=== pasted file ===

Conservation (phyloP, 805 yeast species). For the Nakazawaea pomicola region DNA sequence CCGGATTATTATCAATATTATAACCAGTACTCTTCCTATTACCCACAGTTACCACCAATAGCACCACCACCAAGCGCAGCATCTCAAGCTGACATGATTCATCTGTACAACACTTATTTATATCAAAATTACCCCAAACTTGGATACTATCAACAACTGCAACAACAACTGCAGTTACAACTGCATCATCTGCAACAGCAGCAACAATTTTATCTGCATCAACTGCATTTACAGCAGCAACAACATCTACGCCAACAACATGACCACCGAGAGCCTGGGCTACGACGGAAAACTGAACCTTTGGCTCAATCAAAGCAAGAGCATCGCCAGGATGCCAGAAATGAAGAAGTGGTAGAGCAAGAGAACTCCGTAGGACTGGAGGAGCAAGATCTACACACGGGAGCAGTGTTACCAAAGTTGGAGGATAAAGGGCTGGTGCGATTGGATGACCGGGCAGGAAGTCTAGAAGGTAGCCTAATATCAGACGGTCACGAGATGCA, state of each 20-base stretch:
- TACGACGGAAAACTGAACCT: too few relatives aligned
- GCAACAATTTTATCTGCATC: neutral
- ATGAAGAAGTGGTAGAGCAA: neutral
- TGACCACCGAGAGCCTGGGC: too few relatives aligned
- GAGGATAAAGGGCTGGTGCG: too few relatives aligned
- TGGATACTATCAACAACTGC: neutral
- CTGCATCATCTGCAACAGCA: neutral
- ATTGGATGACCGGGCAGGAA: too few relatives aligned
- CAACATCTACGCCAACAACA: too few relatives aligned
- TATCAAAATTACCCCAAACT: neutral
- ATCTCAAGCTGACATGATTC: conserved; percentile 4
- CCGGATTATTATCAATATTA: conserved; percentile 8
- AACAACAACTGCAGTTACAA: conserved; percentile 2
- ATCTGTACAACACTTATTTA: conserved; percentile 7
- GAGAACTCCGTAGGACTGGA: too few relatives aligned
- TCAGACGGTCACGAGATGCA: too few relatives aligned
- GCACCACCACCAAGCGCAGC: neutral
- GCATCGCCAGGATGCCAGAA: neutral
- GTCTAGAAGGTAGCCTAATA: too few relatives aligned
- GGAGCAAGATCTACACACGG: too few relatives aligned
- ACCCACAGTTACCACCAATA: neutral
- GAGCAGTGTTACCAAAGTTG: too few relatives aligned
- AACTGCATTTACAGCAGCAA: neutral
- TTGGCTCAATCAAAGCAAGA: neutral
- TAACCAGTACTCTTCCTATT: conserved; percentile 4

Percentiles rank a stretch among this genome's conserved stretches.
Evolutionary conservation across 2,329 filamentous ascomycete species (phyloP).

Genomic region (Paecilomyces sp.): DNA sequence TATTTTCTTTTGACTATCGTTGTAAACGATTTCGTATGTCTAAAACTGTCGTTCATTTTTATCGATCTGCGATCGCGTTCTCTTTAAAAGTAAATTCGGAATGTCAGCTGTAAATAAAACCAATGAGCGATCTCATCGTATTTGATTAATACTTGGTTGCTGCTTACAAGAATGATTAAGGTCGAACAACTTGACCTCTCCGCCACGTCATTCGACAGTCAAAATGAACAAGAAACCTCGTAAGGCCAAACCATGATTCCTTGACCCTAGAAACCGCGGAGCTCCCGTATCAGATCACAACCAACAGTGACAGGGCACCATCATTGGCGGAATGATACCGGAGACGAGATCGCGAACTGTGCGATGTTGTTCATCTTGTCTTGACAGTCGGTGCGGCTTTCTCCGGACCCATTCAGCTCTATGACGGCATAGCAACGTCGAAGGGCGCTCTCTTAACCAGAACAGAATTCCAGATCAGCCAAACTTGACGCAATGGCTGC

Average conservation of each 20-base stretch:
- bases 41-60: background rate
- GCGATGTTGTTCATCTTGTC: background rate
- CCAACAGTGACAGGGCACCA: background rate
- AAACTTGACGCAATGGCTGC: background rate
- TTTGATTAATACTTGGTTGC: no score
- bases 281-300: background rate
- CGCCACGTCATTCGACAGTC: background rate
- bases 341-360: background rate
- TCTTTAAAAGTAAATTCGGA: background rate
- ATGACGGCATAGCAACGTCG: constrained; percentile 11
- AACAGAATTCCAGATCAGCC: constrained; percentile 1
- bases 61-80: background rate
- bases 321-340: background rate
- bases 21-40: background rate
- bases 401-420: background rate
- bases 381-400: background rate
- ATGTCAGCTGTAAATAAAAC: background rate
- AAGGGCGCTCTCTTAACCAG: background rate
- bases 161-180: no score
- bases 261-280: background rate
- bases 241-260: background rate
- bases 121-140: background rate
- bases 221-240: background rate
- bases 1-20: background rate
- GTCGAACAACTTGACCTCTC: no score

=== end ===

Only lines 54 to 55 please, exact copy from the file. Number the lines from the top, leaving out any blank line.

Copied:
- bases 1-20: background rate
- GTCGAACAACTTGACCTCTC: no score